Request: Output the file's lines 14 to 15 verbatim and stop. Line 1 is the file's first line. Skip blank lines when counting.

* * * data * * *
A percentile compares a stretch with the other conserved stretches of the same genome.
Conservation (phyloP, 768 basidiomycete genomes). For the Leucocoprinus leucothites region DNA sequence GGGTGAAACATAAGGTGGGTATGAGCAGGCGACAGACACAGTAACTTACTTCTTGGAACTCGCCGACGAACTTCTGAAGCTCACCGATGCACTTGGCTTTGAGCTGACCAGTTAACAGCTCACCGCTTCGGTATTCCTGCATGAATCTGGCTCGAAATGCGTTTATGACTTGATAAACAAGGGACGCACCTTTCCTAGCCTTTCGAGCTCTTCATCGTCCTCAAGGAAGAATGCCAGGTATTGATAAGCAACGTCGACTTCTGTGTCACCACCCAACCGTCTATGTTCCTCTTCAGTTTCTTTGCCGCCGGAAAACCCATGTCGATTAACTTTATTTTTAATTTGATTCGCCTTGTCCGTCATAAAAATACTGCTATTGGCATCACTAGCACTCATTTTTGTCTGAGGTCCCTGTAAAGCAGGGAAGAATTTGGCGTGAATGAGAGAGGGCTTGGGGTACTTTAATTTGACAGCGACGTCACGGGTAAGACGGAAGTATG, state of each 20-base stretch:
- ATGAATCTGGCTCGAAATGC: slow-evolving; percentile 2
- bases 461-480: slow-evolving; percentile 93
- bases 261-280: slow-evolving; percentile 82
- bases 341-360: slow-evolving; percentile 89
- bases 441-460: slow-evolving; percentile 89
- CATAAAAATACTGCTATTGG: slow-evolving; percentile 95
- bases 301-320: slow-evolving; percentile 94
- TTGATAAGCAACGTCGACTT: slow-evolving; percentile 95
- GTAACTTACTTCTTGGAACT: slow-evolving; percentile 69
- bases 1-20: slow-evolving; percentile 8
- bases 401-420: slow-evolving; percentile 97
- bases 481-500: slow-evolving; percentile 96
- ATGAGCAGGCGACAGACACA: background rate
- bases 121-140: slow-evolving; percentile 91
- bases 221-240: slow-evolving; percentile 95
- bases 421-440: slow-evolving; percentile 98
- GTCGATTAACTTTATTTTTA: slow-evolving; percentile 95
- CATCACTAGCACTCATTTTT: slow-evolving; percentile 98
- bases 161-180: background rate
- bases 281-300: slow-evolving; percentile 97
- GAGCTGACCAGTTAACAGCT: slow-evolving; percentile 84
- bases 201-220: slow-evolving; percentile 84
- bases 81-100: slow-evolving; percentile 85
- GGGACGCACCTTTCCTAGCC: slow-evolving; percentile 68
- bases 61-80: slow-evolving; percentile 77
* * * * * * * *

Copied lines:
- bases 481-500: slow-evolving; percentile 96
- ATGAGCAGGCGACAGACACA: background rate